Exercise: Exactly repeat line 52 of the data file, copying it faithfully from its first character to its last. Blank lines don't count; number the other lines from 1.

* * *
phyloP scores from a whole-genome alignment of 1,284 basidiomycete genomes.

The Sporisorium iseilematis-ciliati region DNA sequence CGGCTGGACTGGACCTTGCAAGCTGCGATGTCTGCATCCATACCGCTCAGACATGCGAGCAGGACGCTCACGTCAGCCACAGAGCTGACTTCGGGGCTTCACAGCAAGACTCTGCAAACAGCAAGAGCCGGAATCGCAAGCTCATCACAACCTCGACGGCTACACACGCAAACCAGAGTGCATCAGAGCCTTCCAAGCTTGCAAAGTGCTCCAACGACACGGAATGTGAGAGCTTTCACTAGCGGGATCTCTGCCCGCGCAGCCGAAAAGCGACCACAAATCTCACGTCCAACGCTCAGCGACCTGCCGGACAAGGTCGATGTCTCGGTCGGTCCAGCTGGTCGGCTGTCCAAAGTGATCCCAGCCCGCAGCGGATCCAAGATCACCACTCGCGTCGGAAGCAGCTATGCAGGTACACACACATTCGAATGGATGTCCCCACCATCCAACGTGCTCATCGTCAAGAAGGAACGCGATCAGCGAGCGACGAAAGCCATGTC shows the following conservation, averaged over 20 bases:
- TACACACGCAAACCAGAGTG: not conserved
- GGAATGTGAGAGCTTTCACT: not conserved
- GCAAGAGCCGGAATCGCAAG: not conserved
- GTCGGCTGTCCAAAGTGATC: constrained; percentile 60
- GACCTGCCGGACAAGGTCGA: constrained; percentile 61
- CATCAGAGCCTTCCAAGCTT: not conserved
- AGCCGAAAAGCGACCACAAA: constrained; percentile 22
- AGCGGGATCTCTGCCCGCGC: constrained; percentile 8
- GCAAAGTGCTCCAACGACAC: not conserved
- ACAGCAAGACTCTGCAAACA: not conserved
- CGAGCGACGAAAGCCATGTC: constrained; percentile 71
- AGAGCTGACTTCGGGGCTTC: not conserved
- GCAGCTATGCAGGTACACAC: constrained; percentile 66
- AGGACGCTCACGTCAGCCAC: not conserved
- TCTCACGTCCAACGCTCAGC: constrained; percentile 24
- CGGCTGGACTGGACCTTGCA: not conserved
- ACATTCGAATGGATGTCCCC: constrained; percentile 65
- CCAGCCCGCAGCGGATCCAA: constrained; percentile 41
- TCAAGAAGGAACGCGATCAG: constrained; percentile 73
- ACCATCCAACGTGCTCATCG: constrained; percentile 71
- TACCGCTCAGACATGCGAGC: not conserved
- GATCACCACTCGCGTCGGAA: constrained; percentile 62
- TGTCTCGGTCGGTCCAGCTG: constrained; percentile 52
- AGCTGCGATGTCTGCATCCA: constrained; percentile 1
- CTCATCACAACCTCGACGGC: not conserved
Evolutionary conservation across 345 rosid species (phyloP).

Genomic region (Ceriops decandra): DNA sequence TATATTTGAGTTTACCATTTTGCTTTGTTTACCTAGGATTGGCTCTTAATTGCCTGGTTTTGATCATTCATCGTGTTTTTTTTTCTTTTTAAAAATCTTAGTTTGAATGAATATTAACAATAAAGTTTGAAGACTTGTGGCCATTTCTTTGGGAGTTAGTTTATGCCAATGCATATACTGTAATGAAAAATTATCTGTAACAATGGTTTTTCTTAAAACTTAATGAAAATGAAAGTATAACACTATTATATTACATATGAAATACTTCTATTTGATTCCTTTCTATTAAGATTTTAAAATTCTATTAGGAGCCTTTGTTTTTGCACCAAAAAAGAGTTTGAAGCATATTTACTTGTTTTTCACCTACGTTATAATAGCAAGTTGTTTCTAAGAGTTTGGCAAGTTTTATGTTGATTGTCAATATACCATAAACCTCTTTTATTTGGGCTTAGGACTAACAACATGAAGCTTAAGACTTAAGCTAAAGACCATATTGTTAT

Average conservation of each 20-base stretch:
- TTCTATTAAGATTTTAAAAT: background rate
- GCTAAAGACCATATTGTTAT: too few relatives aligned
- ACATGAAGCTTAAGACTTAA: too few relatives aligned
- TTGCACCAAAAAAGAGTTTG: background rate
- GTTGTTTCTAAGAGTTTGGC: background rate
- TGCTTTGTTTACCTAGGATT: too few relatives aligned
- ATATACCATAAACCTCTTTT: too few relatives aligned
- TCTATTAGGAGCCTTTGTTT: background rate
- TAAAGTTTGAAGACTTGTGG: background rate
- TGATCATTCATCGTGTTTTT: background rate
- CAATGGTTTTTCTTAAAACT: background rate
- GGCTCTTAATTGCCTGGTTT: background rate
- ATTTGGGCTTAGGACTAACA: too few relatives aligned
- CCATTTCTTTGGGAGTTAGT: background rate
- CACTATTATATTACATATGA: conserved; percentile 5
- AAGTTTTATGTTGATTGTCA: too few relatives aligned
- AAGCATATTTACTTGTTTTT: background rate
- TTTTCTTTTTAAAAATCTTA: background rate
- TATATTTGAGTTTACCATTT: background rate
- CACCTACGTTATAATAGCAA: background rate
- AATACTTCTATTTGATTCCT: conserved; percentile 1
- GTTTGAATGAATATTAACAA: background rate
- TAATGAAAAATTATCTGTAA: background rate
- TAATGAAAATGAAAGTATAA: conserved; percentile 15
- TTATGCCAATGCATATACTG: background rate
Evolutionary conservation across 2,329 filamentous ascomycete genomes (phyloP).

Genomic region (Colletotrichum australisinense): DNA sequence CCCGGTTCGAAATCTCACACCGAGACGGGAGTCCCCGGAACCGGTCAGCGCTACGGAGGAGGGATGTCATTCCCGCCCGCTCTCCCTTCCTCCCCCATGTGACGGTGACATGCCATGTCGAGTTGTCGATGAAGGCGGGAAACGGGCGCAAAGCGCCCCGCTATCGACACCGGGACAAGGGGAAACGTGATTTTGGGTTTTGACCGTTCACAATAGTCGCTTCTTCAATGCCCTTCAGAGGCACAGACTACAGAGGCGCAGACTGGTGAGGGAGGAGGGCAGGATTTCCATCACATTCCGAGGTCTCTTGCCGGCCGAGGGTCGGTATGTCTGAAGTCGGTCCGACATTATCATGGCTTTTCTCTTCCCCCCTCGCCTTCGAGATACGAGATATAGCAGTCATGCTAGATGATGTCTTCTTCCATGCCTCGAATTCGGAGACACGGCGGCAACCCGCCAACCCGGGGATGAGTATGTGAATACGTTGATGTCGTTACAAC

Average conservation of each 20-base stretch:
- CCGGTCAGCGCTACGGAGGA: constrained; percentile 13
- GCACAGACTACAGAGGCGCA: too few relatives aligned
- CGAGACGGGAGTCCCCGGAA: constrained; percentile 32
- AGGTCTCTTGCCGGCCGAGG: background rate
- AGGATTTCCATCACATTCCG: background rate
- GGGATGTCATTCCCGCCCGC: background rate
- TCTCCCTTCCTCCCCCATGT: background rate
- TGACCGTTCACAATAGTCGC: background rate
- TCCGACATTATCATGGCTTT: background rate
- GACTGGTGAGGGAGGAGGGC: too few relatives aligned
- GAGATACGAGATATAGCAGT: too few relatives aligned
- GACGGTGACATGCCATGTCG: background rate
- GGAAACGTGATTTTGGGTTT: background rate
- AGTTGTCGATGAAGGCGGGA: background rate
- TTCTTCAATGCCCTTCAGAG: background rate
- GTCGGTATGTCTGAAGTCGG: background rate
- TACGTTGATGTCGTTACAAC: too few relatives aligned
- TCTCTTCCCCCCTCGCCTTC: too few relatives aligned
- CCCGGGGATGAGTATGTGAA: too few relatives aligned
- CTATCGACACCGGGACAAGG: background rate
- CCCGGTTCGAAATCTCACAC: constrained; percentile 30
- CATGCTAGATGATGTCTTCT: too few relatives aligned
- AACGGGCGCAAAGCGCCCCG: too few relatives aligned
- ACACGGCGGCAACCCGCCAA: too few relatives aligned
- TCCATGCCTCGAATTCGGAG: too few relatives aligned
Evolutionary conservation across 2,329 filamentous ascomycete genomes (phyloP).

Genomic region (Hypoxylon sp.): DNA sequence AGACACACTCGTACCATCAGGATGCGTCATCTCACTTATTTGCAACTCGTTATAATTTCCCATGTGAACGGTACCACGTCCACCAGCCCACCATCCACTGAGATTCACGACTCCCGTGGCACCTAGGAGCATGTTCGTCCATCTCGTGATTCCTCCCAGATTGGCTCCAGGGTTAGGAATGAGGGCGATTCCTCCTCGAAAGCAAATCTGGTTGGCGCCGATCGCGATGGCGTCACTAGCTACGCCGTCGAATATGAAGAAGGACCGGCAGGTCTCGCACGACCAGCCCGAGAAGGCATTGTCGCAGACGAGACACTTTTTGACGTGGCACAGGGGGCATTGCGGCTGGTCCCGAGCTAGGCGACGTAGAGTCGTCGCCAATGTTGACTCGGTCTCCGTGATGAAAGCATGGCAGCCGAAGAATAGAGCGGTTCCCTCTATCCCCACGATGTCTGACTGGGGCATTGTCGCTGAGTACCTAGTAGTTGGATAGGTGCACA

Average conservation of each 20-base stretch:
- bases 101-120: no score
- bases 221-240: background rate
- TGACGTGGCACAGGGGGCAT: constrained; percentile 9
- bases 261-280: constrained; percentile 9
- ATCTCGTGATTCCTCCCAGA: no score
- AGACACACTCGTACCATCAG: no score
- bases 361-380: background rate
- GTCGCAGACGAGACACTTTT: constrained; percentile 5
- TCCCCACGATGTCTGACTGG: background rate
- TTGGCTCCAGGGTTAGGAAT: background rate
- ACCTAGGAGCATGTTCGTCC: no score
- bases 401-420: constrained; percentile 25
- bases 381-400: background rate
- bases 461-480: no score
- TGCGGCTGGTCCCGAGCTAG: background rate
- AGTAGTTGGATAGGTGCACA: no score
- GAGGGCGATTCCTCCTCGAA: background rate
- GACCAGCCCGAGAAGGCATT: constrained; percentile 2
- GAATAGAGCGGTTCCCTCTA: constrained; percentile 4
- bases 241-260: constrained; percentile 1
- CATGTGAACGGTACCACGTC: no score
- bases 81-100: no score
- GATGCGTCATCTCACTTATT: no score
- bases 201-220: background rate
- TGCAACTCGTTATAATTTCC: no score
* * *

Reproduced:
- GTTTGAATGAATATTAACAA: background rate